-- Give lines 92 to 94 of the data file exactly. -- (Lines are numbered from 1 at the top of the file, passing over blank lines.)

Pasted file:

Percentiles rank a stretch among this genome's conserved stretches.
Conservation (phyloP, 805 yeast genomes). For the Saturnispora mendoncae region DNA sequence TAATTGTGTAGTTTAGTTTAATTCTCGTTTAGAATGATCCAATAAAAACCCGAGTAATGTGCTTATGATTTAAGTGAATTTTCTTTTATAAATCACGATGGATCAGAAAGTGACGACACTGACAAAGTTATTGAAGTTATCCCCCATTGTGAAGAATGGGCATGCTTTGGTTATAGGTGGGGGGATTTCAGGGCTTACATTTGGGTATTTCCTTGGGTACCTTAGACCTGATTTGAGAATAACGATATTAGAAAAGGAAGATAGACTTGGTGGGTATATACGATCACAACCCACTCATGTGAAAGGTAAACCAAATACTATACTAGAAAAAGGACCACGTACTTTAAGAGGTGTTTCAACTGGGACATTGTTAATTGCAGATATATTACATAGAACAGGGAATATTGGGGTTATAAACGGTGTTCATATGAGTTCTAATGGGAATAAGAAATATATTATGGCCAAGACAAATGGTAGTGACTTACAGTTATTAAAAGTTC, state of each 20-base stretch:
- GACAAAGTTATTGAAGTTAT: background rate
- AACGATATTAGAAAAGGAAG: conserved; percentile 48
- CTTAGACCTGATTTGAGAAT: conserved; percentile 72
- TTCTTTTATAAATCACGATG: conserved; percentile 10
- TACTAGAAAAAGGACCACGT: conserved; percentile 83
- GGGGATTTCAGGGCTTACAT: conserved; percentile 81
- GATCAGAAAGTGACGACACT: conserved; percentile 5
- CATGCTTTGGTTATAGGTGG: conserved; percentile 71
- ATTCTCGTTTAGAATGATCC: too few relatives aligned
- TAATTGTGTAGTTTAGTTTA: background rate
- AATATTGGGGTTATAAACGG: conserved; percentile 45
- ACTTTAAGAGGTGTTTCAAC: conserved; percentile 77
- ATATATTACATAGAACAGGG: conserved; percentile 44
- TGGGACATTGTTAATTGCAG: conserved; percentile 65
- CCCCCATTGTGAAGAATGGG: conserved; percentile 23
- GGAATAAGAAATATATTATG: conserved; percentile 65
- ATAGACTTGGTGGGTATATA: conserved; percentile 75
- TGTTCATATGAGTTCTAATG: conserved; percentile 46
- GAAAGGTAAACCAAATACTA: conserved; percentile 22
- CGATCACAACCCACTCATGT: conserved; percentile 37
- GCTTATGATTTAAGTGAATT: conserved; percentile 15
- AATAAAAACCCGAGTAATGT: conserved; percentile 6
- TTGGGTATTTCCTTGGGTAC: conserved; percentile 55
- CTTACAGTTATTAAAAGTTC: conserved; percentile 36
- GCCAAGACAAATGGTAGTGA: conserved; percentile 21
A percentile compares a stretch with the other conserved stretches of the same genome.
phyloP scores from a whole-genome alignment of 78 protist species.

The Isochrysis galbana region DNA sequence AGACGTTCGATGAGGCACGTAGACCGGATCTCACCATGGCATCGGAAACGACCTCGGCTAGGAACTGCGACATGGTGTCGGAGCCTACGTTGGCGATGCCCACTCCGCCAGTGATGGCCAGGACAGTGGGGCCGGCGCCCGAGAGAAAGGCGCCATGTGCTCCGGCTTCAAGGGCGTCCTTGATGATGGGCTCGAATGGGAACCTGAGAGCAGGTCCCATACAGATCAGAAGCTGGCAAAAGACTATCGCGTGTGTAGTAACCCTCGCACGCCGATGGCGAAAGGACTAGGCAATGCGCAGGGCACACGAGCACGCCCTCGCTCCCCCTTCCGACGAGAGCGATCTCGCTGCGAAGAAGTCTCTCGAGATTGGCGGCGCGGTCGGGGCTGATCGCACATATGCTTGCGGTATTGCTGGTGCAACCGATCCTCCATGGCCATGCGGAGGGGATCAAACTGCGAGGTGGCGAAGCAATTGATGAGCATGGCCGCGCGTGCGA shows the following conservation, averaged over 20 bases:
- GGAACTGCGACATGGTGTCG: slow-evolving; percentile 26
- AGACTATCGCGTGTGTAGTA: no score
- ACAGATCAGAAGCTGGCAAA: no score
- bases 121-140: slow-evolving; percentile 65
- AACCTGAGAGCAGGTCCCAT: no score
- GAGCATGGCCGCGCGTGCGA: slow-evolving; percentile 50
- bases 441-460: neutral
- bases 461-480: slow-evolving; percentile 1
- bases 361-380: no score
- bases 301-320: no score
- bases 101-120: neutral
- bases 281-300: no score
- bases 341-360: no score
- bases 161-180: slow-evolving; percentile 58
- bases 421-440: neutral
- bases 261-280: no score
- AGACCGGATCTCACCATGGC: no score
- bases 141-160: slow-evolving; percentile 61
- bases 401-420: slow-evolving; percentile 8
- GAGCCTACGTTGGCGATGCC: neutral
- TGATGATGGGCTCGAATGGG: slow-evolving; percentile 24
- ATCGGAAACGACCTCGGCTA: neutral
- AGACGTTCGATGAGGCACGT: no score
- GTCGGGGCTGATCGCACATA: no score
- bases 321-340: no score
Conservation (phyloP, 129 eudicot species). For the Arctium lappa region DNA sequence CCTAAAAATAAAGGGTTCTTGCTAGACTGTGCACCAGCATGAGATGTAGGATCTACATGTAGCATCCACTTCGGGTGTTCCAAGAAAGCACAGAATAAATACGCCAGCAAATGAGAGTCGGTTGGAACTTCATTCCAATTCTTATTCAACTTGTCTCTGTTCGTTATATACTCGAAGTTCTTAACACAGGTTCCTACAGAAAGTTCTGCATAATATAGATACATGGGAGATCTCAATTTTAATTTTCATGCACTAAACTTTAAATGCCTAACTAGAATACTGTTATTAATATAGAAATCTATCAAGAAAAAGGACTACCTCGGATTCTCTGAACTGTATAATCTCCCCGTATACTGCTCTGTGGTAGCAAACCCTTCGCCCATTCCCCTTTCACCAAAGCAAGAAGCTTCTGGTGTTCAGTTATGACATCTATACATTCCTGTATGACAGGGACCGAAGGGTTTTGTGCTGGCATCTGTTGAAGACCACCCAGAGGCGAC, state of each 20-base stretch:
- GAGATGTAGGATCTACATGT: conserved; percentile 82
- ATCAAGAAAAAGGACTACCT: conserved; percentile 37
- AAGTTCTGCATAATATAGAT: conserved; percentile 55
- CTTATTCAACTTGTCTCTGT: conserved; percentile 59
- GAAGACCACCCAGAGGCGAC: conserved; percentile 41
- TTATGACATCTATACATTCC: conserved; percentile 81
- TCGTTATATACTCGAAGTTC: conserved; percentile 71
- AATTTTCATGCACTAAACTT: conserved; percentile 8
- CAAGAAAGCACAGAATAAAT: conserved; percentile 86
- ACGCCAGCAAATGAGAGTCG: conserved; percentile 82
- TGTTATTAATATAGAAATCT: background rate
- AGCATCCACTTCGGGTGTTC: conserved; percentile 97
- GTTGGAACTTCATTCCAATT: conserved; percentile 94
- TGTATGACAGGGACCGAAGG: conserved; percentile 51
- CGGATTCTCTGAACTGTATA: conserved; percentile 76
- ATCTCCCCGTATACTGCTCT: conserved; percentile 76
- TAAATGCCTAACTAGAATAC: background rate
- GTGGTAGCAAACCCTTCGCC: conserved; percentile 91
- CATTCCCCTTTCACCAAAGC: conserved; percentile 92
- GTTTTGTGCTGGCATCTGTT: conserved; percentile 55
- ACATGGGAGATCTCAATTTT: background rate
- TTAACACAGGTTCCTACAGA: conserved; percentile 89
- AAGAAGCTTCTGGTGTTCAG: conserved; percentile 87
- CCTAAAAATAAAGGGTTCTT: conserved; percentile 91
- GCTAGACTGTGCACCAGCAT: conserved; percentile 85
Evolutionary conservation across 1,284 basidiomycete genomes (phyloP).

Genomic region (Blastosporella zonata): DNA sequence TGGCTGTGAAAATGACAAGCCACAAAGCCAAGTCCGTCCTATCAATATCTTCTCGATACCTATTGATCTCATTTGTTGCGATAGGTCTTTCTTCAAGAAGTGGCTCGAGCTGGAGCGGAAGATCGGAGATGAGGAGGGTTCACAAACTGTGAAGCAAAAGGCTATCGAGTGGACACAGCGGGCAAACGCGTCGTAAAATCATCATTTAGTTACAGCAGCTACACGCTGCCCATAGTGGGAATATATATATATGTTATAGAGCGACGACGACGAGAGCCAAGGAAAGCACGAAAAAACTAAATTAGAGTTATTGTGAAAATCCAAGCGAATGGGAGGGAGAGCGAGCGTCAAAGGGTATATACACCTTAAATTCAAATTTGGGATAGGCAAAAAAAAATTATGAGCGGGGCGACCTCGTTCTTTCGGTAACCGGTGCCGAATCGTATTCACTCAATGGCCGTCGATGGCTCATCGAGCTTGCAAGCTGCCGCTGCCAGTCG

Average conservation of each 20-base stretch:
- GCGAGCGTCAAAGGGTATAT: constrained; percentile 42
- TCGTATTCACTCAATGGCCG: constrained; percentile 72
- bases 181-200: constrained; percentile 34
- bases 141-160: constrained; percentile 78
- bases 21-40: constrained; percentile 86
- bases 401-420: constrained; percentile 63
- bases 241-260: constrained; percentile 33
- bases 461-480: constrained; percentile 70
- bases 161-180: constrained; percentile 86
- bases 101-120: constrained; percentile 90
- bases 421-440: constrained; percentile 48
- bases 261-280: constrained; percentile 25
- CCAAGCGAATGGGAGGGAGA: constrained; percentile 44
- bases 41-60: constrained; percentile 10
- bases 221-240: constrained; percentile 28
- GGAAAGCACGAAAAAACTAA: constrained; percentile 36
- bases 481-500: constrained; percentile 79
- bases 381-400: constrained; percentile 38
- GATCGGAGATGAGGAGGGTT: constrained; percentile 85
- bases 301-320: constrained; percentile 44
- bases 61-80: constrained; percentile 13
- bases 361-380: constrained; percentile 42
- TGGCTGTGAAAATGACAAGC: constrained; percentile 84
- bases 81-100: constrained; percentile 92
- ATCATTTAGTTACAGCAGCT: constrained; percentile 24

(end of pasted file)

- bases 461-480: constrained; percentile 70
- bases 161-180: constrained; percentile 86
- bases 101-120: constrained; percentile 90